Do banks need IT expertise at the board level?
Technology is the most important agent of change today; hardly any industry is immune to both its value-creating and disruptive potential. However, in an April 2011 survey of corporate directors by McKinsey Quarterly, more than half said their boards had only one technology-related discussion a year, or none at all. Since then, the situation has not improved much, notes Antony Bream, UK managing director at Crealogix.
Companies across all industries are vulnerable to technology-fueled disruption. Few expected Apple to disrupt the music industry with the iPod and iTunes, communication with the iPhone, and now edging closer to disrupting consumer banking with ApplePay. Amazon has dramatically impacted not just book shops but shopping, and Google is now a verb.
In 2012, an IT disruption that lasted days affected 6.5 million customers landed RBS, Natwest and Ulster Bank with a £56 million fine from regulators. And once again in June 2015, payments outage at RBS affected 600,000 credit and direct-debit transactions.
Banks rely on hugely complex and enormously expensive technology. And many of the biggest challenges banks now face are intimately connected with IT, so directors should have a robust understanding of technology if they are to make informed decisions.
But despite advances in infrastructure robustness, many traditional financial institutions still face database, hardware, and software downtime, lasting short periods to days on end. The long-term effect of a damaged reputation would impact their revenue and profitability greater than the immediate losses incurred.
Even as banks are relying more on technology to come up with innovative business models and fresh products for fending off competition from FinTech startups, many bank’s boards of directors don’t understand enough about technology to keep up, and insufficient attention has paid to technology at that level.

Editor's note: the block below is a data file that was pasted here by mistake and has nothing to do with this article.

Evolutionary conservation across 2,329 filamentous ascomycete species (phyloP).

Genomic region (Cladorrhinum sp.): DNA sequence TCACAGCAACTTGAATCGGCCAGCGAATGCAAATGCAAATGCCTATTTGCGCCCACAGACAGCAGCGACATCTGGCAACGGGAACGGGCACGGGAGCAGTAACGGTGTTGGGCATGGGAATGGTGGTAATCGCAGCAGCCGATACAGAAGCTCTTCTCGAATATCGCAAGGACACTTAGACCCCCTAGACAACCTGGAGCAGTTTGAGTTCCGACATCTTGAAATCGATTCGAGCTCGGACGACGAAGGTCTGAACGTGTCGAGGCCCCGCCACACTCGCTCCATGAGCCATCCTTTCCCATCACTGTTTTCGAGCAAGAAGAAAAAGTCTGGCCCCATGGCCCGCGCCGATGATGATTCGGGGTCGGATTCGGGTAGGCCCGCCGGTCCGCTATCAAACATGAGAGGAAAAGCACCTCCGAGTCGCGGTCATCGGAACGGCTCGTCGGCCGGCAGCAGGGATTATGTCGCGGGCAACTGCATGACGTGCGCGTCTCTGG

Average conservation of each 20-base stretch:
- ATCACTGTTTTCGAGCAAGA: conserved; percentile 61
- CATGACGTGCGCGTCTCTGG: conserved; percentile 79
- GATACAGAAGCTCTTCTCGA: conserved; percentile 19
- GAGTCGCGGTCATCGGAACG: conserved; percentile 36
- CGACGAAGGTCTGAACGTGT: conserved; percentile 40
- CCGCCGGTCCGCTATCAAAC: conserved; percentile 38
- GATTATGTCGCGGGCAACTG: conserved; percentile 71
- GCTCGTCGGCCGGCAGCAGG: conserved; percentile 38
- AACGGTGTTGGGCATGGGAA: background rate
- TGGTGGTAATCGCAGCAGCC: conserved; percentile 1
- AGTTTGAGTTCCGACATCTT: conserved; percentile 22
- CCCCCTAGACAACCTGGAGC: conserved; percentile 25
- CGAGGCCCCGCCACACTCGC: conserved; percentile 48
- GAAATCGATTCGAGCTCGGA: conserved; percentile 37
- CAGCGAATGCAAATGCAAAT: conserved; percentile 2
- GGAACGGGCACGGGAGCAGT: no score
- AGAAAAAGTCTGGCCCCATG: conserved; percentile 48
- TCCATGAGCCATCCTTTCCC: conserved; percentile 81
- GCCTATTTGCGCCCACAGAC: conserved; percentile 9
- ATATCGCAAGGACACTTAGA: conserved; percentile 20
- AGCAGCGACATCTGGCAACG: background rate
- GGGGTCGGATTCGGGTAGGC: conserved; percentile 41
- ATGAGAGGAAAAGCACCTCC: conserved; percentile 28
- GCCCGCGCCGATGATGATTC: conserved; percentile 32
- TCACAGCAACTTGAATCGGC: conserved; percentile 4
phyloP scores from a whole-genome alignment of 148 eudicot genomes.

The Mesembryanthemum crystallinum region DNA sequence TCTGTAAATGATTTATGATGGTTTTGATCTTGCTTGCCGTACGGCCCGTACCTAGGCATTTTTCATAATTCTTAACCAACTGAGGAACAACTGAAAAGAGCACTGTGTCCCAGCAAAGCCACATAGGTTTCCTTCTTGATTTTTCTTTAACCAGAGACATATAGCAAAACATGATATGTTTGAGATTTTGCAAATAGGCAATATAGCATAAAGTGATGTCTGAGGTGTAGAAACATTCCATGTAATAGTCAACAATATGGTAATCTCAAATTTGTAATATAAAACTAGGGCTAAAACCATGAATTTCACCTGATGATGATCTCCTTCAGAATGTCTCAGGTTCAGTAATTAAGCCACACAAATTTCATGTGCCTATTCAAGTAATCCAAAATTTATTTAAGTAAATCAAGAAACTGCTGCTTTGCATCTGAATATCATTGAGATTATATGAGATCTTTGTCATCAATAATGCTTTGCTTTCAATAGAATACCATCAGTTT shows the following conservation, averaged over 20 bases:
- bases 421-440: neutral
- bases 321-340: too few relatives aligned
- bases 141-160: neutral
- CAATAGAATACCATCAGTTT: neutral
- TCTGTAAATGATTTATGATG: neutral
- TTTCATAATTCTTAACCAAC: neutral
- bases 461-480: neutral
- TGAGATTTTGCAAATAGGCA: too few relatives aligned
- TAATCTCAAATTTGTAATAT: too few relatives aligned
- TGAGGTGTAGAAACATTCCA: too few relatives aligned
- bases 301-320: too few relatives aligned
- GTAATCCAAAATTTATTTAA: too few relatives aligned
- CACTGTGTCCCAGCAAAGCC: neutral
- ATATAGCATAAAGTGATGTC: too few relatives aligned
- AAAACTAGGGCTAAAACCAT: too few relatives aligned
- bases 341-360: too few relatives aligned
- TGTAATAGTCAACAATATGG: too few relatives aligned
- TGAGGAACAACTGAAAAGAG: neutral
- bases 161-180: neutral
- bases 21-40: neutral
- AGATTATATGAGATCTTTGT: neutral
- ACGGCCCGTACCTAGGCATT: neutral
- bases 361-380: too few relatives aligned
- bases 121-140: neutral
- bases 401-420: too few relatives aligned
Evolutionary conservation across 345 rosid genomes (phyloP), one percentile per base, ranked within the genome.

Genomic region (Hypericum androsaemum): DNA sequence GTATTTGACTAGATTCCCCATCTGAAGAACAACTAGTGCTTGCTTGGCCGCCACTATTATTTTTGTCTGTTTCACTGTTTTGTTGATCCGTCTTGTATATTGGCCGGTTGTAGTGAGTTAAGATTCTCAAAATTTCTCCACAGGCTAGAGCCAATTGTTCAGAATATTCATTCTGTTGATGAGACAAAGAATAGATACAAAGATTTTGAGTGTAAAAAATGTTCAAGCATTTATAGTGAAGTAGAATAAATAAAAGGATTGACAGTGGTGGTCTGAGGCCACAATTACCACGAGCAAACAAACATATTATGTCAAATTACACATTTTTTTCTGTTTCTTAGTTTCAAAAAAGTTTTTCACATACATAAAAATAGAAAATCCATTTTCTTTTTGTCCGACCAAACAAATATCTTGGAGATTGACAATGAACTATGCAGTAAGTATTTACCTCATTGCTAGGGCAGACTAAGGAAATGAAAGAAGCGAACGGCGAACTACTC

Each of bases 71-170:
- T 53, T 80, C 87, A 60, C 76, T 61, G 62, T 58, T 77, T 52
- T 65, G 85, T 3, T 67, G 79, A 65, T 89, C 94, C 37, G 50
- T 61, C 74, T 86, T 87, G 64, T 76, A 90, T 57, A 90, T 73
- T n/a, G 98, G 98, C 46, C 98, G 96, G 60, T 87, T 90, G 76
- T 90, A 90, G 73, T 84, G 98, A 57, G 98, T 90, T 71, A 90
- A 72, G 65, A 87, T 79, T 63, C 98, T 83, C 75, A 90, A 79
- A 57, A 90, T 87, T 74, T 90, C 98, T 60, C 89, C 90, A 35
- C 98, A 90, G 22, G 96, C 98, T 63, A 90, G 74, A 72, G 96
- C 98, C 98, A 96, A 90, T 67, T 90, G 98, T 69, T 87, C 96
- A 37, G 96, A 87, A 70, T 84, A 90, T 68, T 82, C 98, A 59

Boards are long-established institutions with norms and conventions that date back to the days of the 13 colonies. The prime duty of a board is to oversee what the executives are doing on behalf of the stockholders. And directors are not interested to compare Amazon’s cloud to Google’s – they want to know whether they should use cloud computing to create a more valuable organisation. And some may argue that boards should be more concerned with executive compensation, legal exposure, CEO succession planning and financial issues, not technology capabilities.
But a board that holds a narrow or defensive view of technology leaves the company vulnerable to competition, and an undereducated board can stifle innovation.
Banks need to change boardroom culture through a combination of deep technology expertise and a much-improved understanding of the impact of technology among other board members, in order to help set the trajectory and monitor progress.
Since technology is becoming increasingly important to corporate strategy, and boards now have a crucial role to play as trusted advisors. Getting the board of directors to engage on technology issues could offer significant value and helps to ensure that executives address the right challenges and mitigate the risk of the bank’s system failure.
Boards of financial institutions could embark on regular programs of personalised coaching to help improve the technology acumen of all directors so they are better equipped to make informed decisions. And since it’s common for boards to bring in lawyers or investment bankers for expertise, there is no reason why they can’t bring in the expertise of technology consultants. By setting up board-level technology committees, similar to risk and audit committees, additional expertise and advisory to the board on major technology decisions would create structures that strengthen the technology capabilities of the organisation.
Executive directors are usually selected for their leadership qualities; they often have experience with generalised management or leadership experience rather than narrow expertise or technical acumen. Technology expertise in this case, should be no exception.